The U.S. Supreme Court’s 5-4 decision last month in Citizens United v. Federal Election Commission is an example of judging divorced from reality. To mention at the outset something that has occasionally gotten lost, this case was not about direct contributions to candidates by corporations: such contributions remain illegal, although corporations’ PACs (political action committees) may contribute to candidates. Rather, Citizens United had to do with advertising by corporations that endorses or advocates the election of a particular candidate, either directly (vote for X) or by criticizing a candidate’s opponent (Y is no good; therefore [implied message]: vote for X). The decision basically says that it is unconstitutional to prohibit corporations from financing such ads with money in their general treasuries. The main reason? According to Justice Kennedy’s majority opinion, corporations are speakers and money is speech, and the statutory provisions in question violate the First Amendment by "banning" political speech. As the dissent argues, "ban" is a misnomer since the law at issue deals with one method of financing speech; corporations have been and still are free to form PACs, solicit contributions to them from shareholders, employees and their family members, and use that money to fund their electoral communications. The majority pooh-poohed this point.
In overturning a 1990 decision, Austin v. Michigan Chamber of Commerce, which held that the government has a compelling interest in checking the "corrosive and distorting effects" of unlimited corporate spending in election campaigns, the Citizens United majority purports to regard ‘the marketplace of ideas’ as incorruptible and inherently self-correcting. In the majority’s view, speakers -- defined to include corporations -- speak; the electorate then separates the wheat from the chaff, the true from the false, irrespective of how much one side’s voice is amplified by the money at its disposal. That the electoral process almost certainly does not and almost certainly will not work in this way in a polity and society where corporations have a privileged position -- and where their organizational attributes allow them to amplify their influence on the electoral process -- is reasonably obvious, or so one would have thought, to anyone who has not been living under a rock.
(Note: At the oral re-argument of the case last September, which I heard broadcast on C-Span radio the day the decision came down, Solicitor General Elena Kagan, arguing for the government, declined to offer a strong defense of the "antidistortion rationale" of
As Justice Stevens’s dissent points out, the Citizens United decision will greatly advantage corporations vis-à-vis political parties, since parties are prohibited from raising and spending "soft money." As the dissent also points out, the majority failed to understand that the regulations at issue did not pit certain interests having nothing to do with the First Amendment against the claims of free speech. Rather, the questions raised by limits on corporate money in elections bring one kind of First Amendment interest into tension or conflict with another kind. Since I can't say this better than Stevens did in his dissent, I will quote him:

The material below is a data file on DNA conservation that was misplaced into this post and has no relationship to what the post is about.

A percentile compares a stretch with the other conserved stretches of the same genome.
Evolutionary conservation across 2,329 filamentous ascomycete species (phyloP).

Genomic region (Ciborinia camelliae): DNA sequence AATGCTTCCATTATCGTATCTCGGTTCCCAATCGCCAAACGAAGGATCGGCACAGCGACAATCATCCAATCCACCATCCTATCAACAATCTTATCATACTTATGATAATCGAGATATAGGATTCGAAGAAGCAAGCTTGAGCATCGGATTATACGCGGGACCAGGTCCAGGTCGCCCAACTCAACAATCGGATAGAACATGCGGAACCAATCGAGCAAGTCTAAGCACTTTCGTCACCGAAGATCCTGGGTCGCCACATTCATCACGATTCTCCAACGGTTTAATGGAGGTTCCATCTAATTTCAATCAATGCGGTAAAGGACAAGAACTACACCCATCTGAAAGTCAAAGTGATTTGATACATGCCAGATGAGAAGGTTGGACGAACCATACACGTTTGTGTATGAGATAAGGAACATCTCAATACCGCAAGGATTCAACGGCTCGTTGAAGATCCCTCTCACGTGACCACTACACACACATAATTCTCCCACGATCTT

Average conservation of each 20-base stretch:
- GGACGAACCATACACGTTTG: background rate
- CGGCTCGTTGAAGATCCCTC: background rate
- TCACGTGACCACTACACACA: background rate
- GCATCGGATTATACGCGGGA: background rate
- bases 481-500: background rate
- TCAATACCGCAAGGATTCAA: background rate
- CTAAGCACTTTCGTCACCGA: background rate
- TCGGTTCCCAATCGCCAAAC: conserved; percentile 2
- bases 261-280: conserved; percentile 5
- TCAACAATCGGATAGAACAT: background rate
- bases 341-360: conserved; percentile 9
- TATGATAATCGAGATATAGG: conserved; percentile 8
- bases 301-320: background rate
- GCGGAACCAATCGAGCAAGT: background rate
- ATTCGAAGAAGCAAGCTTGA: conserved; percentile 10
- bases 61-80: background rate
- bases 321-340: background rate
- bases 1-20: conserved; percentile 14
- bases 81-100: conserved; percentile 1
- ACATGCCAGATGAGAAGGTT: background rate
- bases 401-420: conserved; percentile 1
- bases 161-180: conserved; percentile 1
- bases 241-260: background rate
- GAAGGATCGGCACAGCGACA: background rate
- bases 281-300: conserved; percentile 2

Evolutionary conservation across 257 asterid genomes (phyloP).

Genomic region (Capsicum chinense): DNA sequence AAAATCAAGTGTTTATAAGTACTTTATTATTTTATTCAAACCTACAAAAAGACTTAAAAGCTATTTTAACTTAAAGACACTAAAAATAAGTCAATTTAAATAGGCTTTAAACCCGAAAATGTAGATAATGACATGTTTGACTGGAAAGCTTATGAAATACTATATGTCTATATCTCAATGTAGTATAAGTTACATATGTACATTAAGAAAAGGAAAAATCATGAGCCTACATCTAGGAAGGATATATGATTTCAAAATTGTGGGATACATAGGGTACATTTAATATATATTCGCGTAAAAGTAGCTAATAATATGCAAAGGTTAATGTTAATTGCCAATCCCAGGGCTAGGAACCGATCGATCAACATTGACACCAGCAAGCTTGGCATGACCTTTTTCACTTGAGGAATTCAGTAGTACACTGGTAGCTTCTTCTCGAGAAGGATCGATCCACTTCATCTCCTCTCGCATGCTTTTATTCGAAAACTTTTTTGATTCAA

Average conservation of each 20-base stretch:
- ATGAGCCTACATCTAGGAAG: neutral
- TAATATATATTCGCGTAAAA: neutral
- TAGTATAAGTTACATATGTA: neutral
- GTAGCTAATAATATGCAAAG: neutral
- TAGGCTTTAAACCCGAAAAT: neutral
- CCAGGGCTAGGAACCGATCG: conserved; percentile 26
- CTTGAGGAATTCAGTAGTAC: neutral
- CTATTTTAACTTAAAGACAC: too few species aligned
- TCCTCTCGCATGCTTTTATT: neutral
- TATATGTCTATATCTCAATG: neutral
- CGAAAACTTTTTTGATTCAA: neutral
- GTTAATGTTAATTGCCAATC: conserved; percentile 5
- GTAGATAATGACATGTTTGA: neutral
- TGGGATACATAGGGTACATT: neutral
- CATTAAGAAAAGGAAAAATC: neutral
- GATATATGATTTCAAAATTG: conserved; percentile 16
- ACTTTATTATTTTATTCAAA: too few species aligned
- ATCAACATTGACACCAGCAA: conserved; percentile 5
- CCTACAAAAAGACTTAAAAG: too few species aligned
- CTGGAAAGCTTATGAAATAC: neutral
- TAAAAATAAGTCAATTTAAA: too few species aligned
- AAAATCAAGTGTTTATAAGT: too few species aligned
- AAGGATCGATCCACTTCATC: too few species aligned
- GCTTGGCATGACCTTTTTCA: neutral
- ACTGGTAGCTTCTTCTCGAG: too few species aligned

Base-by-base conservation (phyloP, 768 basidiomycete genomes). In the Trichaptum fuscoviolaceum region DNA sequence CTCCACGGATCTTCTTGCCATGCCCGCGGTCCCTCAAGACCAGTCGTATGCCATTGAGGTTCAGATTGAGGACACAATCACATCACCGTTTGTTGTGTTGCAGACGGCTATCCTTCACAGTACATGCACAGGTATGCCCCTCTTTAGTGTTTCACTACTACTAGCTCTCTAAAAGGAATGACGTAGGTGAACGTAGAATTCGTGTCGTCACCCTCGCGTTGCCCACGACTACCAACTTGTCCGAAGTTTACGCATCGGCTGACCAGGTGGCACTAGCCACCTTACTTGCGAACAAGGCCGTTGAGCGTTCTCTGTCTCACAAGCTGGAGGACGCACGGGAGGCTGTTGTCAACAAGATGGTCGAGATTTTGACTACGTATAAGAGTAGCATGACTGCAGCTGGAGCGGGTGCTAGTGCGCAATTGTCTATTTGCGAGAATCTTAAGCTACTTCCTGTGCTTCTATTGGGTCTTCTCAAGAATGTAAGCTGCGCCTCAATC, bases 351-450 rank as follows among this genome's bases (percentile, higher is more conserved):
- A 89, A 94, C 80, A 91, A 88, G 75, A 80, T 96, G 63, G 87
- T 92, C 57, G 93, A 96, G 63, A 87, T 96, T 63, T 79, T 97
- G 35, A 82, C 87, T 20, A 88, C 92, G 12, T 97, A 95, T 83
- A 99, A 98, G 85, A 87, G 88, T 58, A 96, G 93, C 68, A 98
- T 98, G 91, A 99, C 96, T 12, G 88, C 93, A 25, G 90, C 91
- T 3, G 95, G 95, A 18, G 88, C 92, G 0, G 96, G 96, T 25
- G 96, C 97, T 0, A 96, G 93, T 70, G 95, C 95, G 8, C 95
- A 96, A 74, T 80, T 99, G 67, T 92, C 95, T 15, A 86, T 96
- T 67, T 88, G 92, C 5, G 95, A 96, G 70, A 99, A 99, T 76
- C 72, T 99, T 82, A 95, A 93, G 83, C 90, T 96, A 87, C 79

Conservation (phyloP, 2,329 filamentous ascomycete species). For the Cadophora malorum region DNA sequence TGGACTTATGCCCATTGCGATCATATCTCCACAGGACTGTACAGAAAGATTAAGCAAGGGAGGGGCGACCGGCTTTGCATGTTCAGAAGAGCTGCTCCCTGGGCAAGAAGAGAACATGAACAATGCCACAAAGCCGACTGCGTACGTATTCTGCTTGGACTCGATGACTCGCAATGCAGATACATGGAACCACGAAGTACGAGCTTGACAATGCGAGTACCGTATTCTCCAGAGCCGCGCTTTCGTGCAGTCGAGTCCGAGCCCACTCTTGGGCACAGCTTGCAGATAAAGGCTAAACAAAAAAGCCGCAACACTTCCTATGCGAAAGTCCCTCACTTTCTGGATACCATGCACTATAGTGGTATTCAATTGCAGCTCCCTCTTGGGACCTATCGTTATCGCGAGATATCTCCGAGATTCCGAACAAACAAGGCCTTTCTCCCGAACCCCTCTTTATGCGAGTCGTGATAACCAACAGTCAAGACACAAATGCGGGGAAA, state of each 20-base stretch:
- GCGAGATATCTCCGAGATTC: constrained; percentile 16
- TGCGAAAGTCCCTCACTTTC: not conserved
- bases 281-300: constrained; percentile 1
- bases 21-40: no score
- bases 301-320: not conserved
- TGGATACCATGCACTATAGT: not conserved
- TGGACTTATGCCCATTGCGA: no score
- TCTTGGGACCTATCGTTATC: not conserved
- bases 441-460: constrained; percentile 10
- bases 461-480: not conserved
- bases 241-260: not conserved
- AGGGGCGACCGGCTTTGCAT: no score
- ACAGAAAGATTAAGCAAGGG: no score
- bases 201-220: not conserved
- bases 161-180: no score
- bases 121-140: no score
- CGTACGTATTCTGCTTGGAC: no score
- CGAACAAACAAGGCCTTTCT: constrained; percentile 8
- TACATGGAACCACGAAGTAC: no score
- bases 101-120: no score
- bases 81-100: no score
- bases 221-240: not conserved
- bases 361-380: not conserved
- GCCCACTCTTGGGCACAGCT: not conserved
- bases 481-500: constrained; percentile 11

"All of the majority’s theoretical arguments turn on a proposition with undeniable surface appeal but little grounding in evidence or experience, 'that there is no such thing as too much speech,' Austin, 494 U. S., at 695 (Scalia, J., dissenting) [footnote omitted--LFC]. If individuals in our society had infinite free time to listen to and contemplate every last bit of speech uttered by anyone, anywhere; and if broadcast advertisements had no special ability to influence elections apart from the merits of their arguments (to the extent they make any); and if legislators always operated with nothing less than perfect virtue; then I suppose the majority’s premise would be sound. In the real world, we have seen, corporate domination of the airwaves prior to an election may decrease the average listener’s exposure to relevant viewpoints, and it may diminish citizens’ willingness and capacity to participate in the democratic process.
"None of this is to suggest that corporations can or should be denied an opportunity to participate in election campaigns…or to deny that some corporate speech may contribute significantly to public debate. What it shows, however, is that
Austin’s 'concern about corporate domination of the political process,' 494 , at 659, reflects more than a concern to protect governmental interests outside of the First Amendment. It also reflects a concern to facilitate First Amendment values by preserving some breathing room around the electoral 'marketplace' of ideas…. U. S.
The majority seems oblivious to the simple truth that laws such as §203 do not merely pit the anticorruption interest against the First Amendment, but also pit competing First Amendment values against each other. There are, to be sure, serious concerns with any effort to balance the First Amendment rights of speakers against the First Amendment rights of listeners. But when the speakers in question are not real people and when the appeal to 'First Amendment principles' depends almost entirely on the listeners’ perspective [this is a reference to the majority’s argument that the regulations deprive listeners of valuable information--LFC] it becomes necessary to consider how listeners will actually be affected."
I also urge those interested to read the powerful concluding section of the dissent.